Thursday, March 29, 2018

Buried, Altered, Silenced:  Ways Government Climate Information Has Changed Since Trump Took Office

By Morgan Currie, Stanford University and Britt S. Paris, University of California, Los Angeles

March for Science in San Francisco, California, on April 22, 2017. (Image Credit: Matthew Roth, CC BY-NC) Click to Enlarge.
After Donald Trump won the presidential election, hundreds of volunteers around the U.S. came together to “rescue” federal data on climate change, thought to be at risk under the new administration.  Guerilla archivists, including ourselves, gathered to archive federal websites and preserve scientific data.

But what has happened since?  Did the data vanish?

As of one year later, there has been no great purge.  Federal data sets related to environmental and climate science are still accessible in the same ways they were before Trump took office.

However, in many other instances, federal agencies have tampered with information about climate change.  Across agency websites, documents have disappeared, web pages have vanished, and language has shifted in ways that appear to reflect the policies of the new administration.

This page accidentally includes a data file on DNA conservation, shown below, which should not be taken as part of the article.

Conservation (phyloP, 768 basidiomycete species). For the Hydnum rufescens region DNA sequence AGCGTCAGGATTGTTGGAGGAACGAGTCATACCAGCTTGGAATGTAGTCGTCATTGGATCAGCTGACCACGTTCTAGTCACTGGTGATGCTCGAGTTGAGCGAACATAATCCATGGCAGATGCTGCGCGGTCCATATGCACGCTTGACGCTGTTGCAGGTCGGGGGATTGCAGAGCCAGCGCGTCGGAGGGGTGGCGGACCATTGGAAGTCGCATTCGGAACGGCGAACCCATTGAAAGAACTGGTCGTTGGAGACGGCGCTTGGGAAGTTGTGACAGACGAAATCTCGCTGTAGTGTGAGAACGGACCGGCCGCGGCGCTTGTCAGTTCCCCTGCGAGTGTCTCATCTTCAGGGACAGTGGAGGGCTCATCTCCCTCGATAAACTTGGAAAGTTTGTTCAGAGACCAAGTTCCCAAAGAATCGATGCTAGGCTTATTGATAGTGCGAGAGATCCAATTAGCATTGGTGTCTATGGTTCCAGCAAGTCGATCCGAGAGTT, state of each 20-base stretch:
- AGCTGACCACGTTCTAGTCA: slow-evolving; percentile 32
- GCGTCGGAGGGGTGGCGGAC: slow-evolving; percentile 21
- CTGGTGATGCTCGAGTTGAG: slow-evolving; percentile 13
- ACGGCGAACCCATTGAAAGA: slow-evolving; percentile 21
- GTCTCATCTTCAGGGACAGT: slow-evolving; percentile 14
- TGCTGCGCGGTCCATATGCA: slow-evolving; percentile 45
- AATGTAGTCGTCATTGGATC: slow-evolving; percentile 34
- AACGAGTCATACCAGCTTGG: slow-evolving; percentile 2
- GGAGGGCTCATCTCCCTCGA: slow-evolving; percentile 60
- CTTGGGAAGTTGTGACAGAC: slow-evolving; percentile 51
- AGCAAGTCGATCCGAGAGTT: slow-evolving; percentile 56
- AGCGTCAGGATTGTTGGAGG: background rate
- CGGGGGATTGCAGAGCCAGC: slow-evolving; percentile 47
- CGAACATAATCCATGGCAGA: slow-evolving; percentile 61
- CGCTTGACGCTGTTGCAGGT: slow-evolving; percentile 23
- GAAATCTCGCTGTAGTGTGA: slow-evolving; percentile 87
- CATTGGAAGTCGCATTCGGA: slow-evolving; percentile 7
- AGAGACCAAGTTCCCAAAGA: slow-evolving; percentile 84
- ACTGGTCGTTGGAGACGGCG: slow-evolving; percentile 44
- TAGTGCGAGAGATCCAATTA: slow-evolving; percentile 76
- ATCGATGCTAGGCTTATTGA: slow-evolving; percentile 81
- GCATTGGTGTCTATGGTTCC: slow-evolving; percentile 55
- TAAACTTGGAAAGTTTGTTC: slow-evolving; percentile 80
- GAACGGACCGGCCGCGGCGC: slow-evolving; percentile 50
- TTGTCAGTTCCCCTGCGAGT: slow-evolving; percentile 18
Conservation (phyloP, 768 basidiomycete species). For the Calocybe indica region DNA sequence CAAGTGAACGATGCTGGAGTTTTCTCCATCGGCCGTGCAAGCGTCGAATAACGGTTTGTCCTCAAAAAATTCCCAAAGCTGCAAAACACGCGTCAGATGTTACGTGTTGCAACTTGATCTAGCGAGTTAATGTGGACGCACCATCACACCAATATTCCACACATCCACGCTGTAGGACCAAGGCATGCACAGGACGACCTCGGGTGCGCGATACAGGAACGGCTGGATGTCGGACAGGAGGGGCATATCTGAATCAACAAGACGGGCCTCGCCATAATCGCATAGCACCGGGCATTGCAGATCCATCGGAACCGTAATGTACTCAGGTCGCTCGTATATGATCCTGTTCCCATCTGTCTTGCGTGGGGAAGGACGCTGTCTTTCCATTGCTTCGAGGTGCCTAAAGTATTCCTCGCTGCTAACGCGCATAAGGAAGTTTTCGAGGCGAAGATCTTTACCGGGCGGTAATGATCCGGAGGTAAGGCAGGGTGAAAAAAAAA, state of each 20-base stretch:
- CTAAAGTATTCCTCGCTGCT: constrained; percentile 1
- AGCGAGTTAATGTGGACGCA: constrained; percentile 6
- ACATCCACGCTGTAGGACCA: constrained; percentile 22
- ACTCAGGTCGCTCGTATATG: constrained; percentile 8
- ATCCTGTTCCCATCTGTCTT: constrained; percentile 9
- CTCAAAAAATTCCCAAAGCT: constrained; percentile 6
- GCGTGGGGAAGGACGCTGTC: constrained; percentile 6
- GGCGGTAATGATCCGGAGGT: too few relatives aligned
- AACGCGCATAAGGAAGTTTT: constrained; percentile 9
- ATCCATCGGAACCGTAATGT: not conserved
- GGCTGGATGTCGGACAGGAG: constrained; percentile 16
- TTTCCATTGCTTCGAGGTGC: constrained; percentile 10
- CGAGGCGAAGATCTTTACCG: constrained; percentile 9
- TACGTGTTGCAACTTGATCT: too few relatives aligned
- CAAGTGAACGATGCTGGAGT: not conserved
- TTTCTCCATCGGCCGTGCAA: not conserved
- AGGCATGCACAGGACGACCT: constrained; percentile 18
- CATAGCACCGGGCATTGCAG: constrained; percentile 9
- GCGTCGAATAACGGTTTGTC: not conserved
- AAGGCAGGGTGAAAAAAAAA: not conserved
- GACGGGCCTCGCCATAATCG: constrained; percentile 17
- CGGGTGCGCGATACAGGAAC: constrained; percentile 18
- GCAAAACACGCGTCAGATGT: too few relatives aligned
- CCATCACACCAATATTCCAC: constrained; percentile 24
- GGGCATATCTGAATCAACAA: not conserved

Two groups have been keeping a watchful eye on developments.  We both belong to the Environmental Data Governance Initiative, the organization behind the data rescue events.  The initiative now monitors tens of thousands of federal websites with the help of specialized tracking software.  In January the group published a report that describes sweeping changes to federal web resources.

Meanwhile, Columbia University’s Silencing Science Tracker documents news stories about climate scientists who have been discouraged from conducting, publishing or otherwise communicating scientific research.

These groups have documented four ways that climate-related information has become less accessible since Trump took office.

Read more at Buried, Altered, Silenced:  4 Ways Government Climate Information Has Changed Since Trump Took Office

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